THE amount of council tax and business rates written-off in Worcester has plunged 43 per cent in a year, it has emerged.
Worcester City Council has produced a remarkable turnaround in bad debt after launching an action plan to tackle it.
New data seen by your Worcester News revealed how £206,000 was written off in the first nine months of the current financial year, compared to a whopping £363,000 during the same period in 2012.
The authority, which had previously come under fire for writing off more than £1 million in unpaid taxes in just two years, now says it wants to bring the tally down further.
A report on the debts, which compares April-December 2013 compared to the same period in 2012, shows how the individual write-off cases have also plunged from 240 to 189.
Councillor Richard Boorn, cabinet member for finance, said: "When I wasn't in the cabinet this was something I took great interest in, I found it unacceptable because ultimately, those that do pay end up subsidising those that don't.
"I found that the majority of the write-offs were on businesses so we looked very carefully at how the council was dealing with that.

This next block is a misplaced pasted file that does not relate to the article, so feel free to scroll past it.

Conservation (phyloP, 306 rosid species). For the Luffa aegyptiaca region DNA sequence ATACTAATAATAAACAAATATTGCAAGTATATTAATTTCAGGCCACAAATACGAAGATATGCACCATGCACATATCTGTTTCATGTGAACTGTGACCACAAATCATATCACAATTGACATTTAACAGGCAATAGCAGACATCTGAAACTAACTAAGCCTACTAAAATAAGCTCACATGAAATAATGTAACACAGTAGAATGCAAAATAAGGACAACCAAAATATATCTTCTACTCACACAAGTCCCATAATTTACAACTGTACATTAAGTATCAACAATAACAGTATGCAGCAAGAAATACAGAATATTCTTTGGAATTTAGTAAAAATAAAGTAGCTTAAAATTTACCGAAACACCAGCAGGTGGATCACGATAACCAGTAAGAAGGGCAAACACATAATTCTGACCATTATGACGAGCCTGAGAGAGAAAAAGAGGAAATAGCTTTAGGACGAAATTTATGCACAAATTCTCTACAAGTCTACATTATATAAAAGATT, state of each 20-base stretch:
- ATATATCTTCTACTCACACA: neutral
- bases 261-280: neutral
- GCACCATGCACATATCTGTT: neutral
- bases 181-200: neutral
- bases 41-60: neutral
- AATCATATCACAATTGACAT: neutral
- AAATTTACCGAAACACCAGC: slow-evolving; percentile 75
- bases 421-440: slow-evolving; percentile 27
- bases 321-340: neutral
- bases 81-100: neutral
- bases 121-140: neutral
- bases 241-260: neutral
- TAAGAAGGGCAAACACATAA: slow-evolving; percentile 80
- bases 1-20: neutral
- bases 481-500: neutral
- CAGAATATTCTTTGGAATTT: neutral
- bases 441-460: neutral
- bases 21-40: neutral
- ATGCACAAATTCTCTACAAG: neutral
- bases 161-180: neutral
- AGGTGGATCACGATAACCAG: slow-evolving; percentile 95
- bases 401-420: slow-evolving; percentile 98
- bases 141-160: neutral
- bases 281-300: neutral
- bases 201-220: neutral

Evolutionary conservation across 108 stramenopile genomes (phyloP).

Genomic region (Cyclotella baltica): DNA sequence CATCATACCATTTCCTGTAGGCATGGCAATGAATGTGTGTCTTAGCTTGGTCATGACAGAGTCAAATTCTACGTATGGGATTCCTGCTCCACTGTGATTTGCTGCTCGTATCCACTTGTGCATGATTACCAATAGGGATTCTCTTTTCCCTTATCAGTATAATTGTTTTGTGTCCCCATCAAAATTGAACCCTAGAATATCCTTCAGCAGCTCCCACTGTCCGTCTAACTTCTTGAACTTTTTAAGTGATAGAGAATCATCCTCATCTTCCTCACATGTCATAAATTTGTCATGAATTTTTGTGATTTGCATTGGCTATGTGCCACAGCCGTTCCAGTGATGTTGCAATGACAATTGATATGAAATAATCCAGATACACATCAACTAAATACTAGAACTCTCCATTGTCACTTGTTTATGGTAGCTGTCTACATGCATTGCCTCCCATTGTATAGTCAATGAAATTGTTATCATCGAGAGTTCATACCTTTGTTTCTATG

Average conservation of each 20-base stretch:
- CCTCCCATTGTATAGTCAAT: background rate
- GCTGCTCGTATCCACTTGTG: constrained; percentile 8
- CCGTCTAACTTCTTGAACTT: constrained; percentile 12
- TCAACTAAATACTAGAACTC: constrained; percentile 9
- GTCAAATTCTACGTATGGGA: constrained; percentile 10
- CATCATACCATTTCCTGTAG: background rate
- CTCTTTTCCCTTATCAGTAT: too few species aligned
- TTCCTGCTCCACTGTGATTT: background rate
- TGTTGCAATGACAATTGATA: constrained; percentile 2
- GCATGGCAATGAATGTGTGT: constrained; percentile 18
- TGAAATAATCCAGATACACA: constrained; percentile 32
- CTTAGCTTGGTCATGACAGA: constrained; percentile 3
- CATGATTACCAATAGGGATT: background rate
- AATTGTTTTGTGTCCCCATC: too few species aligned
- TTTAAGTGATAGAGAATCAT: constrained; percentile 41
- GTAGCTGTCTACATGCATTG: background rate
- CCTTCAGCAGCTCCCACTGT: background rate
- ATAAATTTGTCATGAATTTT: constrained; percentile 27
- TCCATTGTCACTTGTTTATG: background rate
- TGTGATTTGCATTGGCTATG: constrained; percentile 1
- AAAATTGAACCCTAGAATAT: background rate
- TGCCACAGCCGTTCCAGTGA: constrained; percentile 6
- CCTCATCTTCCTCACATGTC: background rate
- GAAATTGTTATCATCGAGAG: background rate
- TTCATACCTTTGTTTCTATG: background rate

"We didn't want to be overly aggressive, when we saw problems we'd approach them and say 'let's see if we can help' and come up with a payment plan.
"By giving them a bit of breathing space it can stop them from going under and help us all."
In 2011/12 a total of £297,000 was written-off, and in 2010/11 it hit £760,000 after the council decided to lump together an historic list of unpaid taxes.
The figures, which were heavily criticised, led to an an action plan being created to bring it down.
Reasons for people not paying council tax can vary, but it can include residents moving away, householders dying, and those who refuse to pay, who are liable to be prosecuted.
Although the exact reasons for each write-off is never made public, most business write-offs are down to the firms going bust.
The write-off means all the relevant bodies which benefit from taxes and business rates take a hit on their balance sheets - including the city council, fire and police services, and County Hall.